The Oscars are the film industry's big laurels, and the Emmys play a parallel role for TV. And then there are the Golden Globes--awards that are continually asked to explain and defend their relevance. Yet the awards still command the attention of entertainment writers, primarily because the televised ceremony is notoriously booze-fueled and consequently strange. (Not to mention the odd fact that due to a cancellation, the 2009 ceremony is set for January 2010). On Wednesday, even the announcement of the award nominees took many off guard. Here are the six biggest shockers to critics:

  • Meryl Streep vs. Meryl Streep The Independent's Geoffrey MacNab fails to see why Meryl Streep deserved dual nominations for "Julie & Julia," and "It's Complicated" in the category Best Actress in a Musical or Comedy: "Another mystery is how the estimable, but highly erratic, Meryl Streep keeps on accruing nominations, even when she gives ludicrously hammy performances (for example, as a pantomime dame-like Julia Child in Julie and Julia). Streep-ophilia is, however, a tendency shared by [Golden Globe] and Oscar voters alike." MTV's Josh Wigler has an answer: "'The obvious question is, of course, how does Streep keep getting these accolades? Given the actress's well-established fan base consisting of mainstream moviegoers and cinematic contemporaries alike, it's really not hard to see why -- Streep is one of those rare performers who never plays herself and always creates a captivating character. Yes, even in 'The River Wild.'"
  • Sandra Bullock Is Back Also twice-nominated, Sandra Bullock had something of a comeback this year as the lead in blockbuster sports-drama "The Blind Side." She won a nomination for Best Actress in a Drama.  More unexpectedly, Bullock is also up for Best Actress in a Musical or Comedy for "The Proposal," a romantic comedy many called formulaic. Bullock isn't the only one bowled-over by the announcement: As The Examiner's Kevin Fallon asserts: "If there's one person who should be thrilled, it's Sandra Bullock who managed a nod in both the Best Actress Comedy and Drama categories for her performances in The Proposal and The Blind Side, respectively. This caps off a banner year for the actress. The Proposal grossed $160 million at the box office, and The Blind Side already has a tally of $150 million and counting. For an actress that many started to count out...this is big news."
  • Freshman 'Glee' Schools the Competition As the LA Times's Show Tracker blog put it "there is no one more surprised to see 'Glee' lead TV's Golden Globe nominations than the show's creator-executive producer Ryan Murphy." But luckily for him and the cast, the musical high-school comedy was a ratings snowball and a critical darling--which may help to explain its 4 nominations. Meanwhile, True/Slant's Brian Donovan takes issue with one in particular, lead Matthew Morrison's nomination for Best Actor in a Comedy or Musical: "Glee is fun and all, but Matthew Morrison makes me want to kill myself. He's cheesy, preposterously earnest, and, in general, a curly-haired cartoon. Tracy Morgan deserves to be here. Sure he's playing himself, but himself happens to be consistently hilarious. And how about Ed O'Neill in Modern Family? Even Al Bundy would love his lovable curmudgeon-liness."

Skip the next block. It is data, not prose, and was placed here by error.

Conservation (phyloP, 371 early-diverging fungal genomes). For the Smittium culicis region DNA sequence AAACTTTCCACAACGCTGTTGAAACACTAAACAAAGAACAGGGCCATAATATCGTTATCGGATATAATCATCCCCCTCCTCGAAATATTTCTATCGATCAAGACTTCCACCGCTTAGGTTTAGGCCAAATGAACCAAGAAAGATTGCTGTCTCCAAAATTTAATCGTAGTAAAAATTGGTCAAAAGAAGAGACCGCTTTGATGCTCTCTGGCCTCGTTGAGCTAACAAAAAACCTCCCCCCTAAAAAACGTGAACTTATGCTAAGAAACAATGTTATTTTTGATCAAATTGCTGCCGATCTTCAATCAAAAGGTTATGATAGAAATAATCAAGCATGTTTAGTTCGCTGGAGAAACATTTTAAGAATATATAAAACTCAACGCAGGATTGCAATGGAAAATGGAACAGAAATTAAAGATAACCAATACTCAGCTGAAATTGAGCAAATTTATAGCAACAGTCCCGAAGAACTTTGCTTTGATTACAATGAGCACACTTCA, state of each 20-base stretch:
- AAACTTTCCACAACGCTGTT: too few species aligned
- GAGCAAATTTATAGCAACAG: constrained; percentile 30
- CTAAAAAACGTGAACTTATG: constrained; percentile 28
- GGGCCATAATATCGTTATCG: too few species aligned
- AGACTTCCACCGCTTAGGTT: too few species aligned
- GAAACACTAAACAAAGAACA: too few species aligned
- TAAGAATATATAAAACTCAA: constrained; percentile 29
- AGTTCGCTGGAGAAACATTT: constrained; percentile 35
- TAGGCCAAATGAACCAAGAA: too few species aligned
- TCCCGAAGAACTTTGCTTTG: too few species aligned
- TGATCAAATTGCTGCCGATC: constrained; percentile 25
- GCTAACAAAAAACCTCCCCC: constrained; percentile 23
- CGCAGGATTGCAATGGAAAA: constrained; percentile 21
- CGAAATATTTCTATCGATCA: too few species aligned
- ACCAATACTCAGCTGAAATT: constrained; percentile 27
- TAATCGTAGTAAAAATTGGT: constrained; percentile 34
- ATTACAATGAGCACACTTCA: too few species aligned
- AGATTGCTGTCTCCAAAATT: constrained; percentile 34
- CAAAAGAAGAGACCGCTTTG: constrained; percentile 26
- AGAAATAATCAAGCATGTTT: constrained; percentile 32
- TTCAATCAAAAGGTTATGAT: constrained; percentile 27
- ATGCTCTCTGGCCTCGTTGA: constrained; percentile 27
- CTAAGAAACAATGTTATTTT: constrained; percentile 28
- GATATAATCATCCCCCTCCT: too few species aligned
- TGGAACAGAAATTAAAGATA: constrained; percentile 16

• District 9 Was Well-Written MSN Entertainment writer Ben Carrozza is delighted that "District 9," a gory summer special effects blockbuster with a small budget and a no-name cast got the nod for Best Screenplay: "Co-screenwriter/director Neill Blomkamp and Canadian Terri Tatchell's smart little-sci-fi-movie-that-could was, next to "The Hangover," the sleeper hit of the summer - and it's nice to see it get its due. It's too bad excellent lead actor Sharlto Copley didn't sneak in a nomination, too. Then again, his buzz-worthy turn here landed him a role as 'Howling Mad' Murdock in the upcoming 'A-Team' remake."
  • Americans Rule the Arts Commenting for the British newspaper The Guardian, Adam Dawtrey describes the disappointment that greeted UK filmmakers this year: "It's the first year since 1990 without a single British film among the 10 candidates for best drama or best musical/comedy. Whether that reflects a weakness in British cinema, or a shift in American tastes and distribution patterns, is a matter for debate. But given that the Hollywood Foreign Press Association, which hands out the Globes, usually has an anglophile bias, it doesn't bode well for the rest of awards season. The only consolation is that the Globes have a patchy record of predicting the Oscars." Meanwhile, At Australian rag The Age, John Horn expresses a similar sentiment on behalf of Hollywood's numerous Australian actors: "The road to the Oscars has become rocky for Australia's great hopes Nicole Kidman, Abbie Cornish and John Hillcoat, with the trio missing out on Golden Globe nominations."
  • ...But a Bawdy Brit Will Host Although announced prior to the list of film nominees, even Gawker was taken aback that the Golden Globes would be getting a master-of-ceremonies for the the first time in 15 years: Ricky Gervais, the the British comedy genius behind the original "Office" TV show and "Extras." Gervais promised, in good Globes tradition, to show up to his gig drunk and unrehearsed. As Richard Rushfield cooed: "We're struggling for the term for the opposite of trainwreck...or when something is so complete and perfect a trainwreck that it becomes brilliant. Well, that's what the Gervais-helmed has the potential to be."